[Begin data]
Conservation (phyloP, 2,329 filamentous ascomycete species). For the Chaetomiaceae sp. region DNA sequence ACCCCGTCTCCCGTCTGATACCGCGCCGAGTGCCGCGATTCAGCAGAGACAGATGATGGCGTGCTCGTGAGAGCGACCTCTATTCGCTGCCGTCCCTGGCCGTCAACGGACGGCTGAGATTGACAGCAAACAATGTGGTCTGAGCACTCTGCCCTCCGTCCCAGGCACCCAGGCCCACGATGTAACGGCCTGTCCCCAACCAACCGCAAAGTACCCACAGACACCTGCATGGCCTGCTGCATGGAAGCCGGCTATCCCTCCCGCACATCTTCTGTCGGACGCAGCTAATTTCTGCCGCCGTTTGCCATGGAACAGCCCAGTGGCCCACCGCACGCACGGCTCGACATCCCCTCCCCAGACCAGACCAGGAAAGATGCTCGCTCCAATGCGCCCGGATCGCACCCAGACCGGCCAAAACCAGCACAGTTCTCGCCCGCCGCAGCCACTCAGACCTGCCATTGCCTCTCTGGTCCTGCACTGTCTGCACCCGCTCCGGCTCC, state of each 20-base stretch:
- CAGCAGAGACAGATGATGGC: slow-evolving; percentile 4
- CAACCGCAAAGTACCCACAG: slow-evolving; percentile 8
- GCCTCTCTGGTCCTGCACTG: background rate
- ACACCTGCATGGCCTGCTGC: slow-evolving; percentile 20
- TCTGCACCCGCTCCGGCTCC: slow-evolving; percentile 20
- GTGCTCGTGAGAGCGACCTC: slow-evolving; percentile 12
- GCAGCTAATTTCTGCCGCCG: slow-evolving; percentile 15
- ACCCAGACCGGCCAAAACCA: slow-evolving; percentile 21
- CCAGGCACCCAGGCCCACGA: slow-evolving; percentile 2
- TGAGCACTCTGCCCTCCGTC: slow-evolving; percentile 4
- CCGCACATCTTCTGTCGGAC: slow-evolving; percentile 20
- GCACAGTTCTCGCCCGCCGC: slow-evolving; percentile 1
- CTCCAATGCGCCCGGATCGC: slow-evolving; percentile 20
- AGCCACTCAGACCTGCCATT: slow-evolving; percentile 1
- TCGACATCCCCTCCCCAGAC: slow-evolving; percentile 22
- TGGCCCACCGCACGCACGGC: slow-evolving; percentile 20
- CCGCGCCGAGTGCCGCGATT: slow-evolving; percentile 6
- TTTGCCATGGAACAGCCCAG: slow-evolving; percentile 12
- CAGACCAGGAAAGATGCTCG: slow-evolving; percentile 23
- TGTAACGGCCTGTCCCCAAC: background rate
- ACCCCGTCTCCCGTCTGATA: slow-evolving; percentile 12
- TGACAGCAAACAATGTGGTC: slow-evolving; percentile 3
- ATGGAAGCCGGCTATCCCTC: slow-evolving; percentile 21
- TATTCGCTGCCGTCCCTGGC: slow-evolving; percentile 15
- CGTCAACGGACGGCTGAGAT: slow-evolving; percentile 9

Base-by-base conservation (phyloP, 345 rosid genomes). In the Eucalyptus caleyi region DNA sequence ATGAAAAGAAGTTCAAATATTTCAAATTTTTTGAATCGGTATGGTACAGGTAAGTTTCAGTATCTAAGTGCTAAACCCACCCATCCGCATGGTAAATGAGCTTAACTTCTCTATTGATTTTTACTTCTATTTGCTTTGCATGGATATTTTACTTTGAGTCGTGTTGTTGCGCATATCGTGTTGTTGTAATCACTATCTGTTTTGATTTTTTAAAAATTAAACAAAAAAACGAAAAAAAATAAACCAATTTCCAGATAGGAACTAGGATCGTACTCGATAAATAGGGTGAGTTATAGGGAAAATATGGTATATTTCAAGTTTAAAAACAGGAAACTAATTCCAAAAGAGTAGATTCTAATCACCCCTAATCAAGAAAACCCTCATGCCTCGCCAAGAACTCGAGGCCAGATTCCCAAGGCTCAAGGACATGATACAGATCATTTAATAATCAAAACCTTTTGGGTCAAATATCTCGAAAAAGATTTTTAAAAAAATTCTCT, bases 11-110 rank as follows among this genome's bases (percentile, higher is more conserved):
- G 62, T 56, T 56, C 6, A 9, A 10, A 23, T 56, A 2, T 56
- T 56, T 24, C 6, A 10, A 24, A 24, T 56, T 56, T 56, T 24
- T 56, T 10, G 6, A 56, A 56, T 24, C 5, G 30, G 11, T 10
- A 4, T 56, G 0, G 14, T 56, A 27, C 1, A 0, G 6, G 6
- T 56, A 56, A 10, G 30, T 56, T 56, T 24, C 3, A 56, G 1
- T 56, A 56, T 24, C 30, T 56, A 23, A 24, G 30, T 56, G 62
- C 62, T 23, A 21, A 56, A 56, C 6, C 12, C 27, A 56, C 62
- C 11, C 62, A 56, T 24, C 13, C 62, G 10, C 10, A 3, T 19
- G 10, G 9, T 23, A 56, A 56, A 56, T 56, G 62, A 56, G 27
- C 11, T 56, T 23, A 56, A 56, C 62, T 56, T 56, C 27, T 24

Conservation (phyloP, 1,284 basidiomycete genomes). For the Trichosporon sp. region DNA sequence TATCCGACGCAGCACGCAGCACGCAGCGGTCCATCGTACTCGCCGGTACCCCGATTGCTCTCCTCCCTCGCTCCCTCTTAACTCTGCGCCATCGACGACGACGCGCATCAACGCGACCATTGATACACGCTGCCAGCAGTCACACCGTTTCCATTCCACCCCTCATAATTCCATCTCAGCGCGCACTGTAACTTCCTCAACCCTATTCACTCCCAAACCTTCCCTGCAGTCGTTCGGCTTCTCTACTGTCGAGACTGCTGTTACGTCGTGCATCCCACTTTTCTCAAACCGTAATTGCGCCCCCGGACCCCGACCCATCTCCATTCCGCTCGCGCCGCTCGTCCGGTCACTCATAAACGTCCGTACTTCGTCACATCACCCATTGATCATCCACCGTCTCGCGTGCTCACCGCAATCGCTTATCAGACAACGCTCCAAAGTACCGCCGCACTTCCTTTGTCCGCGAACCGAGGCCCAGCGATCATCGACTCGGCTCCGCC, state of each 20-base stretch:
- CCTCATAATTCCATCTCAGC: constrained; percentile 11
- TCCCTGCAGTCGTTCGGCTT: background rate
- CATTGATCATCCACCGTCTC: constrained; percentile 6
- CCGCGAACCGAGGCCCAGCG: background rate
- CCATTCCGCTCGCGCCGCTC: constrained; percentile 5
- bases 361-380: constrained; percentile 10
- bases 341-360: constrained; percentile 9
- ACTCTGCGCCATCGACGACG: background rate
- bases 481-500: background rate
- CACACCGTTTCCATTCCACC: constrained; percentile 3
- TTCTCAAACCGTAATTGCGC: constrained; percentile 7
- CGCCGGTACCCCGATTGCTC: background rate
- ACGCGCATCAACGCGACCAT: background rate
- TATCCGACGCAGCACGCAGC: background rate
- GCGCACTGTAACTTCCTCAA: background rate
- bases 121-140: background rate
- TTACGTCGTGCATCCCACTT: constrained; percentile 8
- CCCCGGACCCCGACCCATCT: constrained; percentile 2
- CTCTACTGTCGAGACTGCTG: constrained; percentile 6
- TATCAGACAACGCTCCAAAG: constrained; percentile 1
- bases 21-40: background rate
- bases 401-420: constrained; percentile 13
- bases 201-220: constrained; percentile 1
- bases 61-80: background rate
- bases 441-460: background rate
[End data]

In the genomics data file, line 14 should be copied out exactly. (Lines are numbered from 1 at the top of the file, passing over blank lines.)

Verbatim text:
- CTCCAATGCGCCCGGATCGC: slow-evolving; percentile 20